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Old English Grammar & Syntax

 

Old English Syntax

 

      As a West Germanic language, Old English syntax has a great deal in common with Dutch and German

 

      Old English is not dependent upon S (subject), V (verb), O (object) or "SVO" word order in the way that Modern English is

 

      The syntax of an Old English sentence can be in any of these shapes: SVO order, VSO order, and OVS order

 

      The only constant rule, as in German and Dutch, is that the verb must come as the second concept

 

      That is, in the sentence "in the town, we ate some food", it could appear as "in the town, ate we some food", or "in the town, ate some food we"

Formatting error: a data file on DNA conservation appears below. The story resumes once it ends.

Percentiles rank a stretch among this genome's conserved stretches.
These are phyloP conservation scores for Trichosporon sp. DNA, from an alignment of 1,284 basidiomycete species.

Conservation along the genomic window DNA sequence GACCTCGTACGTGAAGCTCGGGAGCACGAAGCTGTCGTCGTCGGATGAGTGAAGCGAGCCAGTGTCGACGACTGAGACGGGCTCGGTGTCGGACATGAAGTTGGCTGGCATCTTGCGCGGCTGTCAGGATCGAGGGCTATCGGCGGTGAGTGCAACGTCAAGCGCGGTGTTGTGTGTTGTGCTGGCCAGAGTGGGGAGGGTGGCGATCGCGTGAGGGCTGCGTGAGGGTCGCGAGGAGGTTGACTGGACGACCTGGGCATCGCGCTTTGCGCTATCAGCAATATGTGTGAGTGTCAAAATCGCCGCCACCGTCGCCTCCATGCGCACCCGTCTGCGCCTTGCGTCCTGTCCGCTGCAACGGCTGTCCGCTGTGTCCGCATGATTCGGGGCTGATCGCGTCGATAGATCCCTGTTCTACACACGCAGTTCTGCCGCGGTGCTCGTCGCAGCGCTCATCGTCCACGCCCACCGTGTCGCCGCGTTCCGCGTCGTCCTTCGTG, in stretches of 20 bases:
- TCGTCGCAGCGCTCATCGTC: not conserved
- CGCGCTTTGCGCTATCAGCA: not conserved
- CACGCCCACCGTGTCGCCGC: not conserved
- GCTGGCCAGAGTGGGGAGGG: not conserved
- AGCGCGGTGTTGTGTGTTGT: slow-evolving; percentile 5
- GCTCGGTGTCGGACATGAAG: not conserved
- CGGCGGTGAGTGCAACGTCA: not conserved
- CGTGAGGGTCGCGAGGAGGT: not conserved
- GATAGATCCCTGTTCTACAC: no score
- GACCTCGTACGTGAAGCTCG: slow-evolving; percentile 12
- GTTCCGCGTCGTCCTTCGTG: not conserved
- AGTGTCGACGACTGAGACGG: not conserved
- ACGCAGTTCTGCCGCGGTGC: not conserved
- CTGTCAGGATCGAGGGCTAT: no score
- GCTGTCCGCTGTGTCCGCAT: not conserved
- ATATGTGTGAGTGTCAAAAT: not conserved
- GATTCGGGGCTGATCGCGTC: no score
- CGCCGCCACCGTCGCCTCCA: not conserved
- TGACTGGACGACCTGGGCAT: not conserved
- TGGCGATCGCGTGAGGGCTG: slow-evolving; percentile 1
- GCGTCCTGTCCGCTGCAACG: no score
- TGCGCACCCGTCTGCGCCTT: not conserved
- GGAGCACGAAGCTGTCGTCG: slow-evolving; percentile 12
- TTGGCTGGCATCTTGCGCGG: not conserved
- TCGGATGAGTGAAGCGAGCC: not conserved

This variable word order is especially common in poetry

 

      Prose, while still displaying variable word order, is much more likely to use SVO ordering

 

      Word order became less flexible as time went on: the older a text is, the less likely it is to have a fixed word order

 

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OLD ENGLISH GRAMMAR & SYNTAX

  Old English vs. Modern English

  Word Order in Modern English

  Old English Syntax

  Examples of Old English Word Order

  Characteristics of OE Word Order

  Change in Word Order Patterns

OLD ENGLISH

  The Origins of Old English

  Main Influences on Old English

  The Lord's Prayer in Old English

  Beowulf Home

  More

 

 
 
 
 

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